Module 18 - Antiderivatives as Indefinite Integrals and Differential Equations

Introduction | Lesson 1 | Lesson 2 | Lesson 3 | Lesson 4 | Self-Test

Lesson 18.3: Solving Differential Equations Analytically

This lesson investigates finding analytical solutions to differential equations by using the TI-89's deSolve command and explores finding solutions to initial-value problems.

An equation containing a derivative such as y' = 2x, where y' denotes the derivative , is called a differential equation. Such equations occur often in real-world applications.

Finding Solutions to Differential Equations

A solution to a differential equation is a function that satisfies the differential equation and there may be more than one solution. Each of the functions shown below is a solution to the differential equation y' = 2x because each makes the differential equation true.

y1 = x2

y2 = x2 + 1

y3 = x2 – 3

These particular solutions, as well as all other solutions to the differential equation y' = 2x, can be described by the function

y = x2 + C

where C represents any real number. This family of functions is called the general solution to the differential equation.

Using the deSolve Command

The TI-89 deSolve command can be used to find general solutions to simple differential equations like y' = 2x and to more complicated differential equations as well.

Solve y' = 2x by following the procedure below.

• Go to the Home Screen and execute NewProb
• Open the Calc menu by pressing • Scroll down the menu and highlight "C:deSolve( • Paste this command to the Edit Line by pressing   deSolve Syntax The syntax for deSolve is deSolve(differential equation, independentVar, dependentVar)  • Execute deSolve(y'=2x,x,y)
• Note that is above .   Symbols for Arbitrary Constants The TI-89 uses the symbol @1 in the general solution above to represent the arbitrary constant C.  The solution may be verified by substituting the result into the original differential equation. 18.3.1 Use the deSolve command to find the general solution to the differential equation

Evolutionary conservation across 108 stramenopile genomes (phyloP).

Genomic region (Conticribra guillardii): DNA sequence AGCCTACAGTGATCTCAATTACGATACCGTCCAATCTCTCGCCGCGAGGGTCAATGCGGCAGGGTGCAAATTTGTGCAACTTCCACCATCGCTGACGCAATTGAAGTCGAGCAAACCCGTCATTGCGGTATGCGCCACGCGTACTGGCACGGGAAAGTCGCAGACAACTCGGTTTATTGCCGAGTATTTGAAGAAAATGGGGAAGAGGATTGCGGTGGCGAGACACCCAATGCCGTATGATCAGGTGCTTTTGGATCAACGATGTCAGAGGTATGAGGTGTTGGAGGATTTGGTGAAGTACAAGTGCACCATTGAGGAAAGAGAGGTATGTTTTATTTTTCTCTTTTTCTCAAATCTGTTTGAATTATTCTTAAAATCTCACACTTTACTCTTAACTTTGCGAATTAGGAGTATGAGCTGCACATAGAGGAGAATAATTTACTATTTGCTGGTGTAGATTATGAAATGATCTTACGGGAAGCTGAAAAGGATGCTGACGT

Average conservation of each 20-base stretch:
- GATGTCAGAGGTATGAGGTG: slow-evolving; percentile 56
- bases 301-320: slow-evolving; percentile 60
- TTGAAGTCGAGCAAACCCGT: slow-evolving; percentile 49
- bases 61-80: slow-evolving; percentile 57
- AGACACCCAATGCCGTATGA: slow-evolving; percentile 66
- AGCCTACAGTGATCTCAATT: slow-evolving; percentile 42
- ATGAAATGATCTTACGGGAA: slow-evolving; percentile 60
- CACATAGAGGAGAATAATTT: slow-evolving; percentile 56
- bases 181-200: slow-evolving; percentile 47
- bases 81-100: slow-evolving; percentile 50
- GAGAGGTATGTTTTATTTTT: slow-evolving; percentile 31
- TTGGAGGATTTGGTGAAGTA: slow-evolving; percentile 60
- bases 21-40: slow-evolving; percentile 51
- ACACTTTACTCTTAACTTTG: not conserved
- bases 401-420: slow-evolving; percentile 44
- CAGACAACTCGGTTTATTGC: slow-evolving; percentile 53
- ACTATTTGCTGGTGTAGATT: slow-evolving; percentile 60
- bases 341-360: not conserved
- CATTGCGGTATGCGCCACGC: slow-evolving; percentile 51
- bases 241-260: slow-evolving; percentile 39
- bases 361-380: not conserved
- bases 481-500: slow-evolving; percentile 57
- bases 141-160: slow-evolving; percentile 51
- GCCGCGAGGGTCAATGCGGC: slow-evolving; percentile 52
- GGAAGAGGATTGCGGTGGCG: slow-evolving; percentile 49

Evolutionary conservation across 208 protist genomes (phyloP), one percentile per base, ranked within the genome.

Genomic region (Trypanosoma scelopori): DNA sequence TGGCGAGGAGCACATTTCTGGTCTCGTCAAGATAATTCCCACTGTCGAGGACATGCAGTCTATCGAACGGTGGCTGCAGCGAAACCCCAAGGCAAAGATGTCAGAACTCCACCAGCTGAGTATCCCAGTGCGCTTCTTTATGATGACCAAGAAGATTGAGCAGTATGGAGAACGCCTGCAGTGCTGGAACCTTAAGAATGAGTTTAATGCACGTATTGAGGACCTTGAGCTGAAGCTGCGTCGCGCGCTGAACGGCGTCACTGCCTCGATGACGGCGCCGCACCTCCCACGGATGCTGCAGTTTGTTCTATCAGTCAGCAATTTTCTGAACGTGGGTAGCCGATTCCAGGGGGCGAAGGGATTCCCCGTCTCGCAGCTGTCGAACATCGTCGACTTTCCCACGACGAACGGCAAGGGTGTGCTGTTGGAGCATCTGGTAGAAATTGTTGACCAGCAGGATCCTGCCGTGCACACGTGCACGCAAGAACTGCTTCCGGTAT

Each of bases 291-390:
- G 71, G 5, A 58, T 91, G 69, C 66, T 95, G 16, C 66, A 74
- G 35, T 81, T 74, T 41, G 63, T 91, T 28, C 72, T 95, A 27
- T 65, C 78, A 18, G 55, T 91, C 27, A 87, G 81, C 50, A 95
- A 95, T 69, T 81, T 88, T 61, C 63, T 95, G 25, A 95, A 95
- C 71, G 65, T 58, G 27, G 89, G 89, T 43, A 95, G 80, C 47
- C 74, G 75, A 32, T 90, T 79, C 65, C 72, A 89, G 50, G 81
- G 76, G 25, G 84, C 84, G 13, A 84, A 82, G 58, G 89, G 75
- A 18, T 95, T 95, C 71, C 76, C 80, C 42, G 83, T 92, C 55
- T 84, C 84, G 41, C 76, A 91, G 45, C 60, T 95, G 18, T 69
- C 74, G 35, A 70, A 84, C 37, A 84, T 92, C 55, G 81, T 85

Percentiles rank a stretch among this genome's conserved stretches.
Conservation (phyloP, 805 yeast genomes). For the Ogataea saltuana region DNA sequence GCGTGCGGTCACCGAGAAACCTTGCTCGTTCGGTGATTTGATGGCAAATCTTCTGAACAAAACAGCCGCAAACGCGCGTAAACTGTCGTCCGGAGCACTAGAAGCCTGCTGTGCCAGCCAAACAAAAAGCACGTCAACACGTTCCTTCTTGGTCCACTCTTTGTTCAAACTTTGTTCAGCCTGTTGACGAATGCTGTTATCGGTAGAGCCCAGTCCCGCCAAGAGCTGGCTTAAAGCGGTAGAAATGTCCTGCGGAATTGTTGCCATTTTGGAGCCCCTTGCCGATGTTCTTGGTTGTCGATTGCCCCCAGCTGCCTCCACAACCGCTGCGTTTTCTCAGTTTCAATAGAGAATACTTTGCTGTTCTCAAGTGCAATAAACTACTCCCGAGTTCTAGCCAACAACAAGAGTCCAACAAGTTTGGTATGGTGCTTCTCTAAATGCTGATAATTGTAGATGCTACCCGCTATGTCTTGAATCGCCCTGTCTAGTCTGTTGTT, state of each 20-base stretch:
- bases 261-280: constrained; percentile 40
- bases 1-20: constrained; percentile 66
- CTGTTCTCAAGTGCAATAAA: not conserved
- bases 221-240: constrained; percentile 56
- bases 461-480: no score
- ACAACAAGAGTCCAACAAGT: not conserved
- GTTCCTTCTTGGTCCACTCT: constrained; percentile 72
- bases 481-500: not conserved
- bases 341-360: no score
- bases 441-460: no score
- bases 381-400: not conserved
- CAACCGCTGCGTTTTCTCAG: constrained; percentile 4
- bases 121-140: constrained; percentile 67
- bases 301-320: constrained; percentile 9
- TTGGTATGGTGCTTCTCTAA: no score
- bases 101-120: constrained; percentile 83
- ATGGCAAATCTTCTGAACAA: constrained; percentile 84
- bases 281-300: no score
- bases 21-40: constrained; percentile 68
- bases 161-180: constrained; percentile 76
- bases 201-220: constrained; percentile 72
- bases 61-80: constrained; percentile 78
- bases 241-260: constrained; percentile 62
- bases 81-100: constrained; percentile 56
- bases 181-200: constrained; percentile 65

y' = ex sin x  Subsequent Arbitrary Constants The TI-89 used the symbol @2 for C in the result of Question 18.3.1 because it is the second arbitrary constant found since NewProb was last executed.  18.3.2 Use deSolve to find the general solution to the differential equation

y' = y

Solving Initial-Value Problems

Solve the differential equation y' = 2x with the condition that y(0) = 1, that is, y = 1 when x = 0. The condition y(0) = 1 is called an initial condition and a differential equation with an initial condition is called an initial-value problem.

Solve the initial-value problem y' = 2x and y(0) = 1.

• Execute NewProb
• Execute deSolve(y'=2x and y(0)=1,x,y)
• Recall that "and " is found in the catalog. The solution to an initial-value problem is called a particular solution to the differential equation. The initial condition selects a particular solution from the family of general solutions.

18.3.3 Solve the initial-value problem y' = 2x and y(2) = 1.  Using the Multiplication Key in Differential Equations Do not use implied multiplication between a variable and an expression. For example, enter y = y*int(x), not y = yint(x).  18.3.4 Solve the initial-value problem and y(1) = 3. Don't forget to insert a multiplication sign between y and ln(x).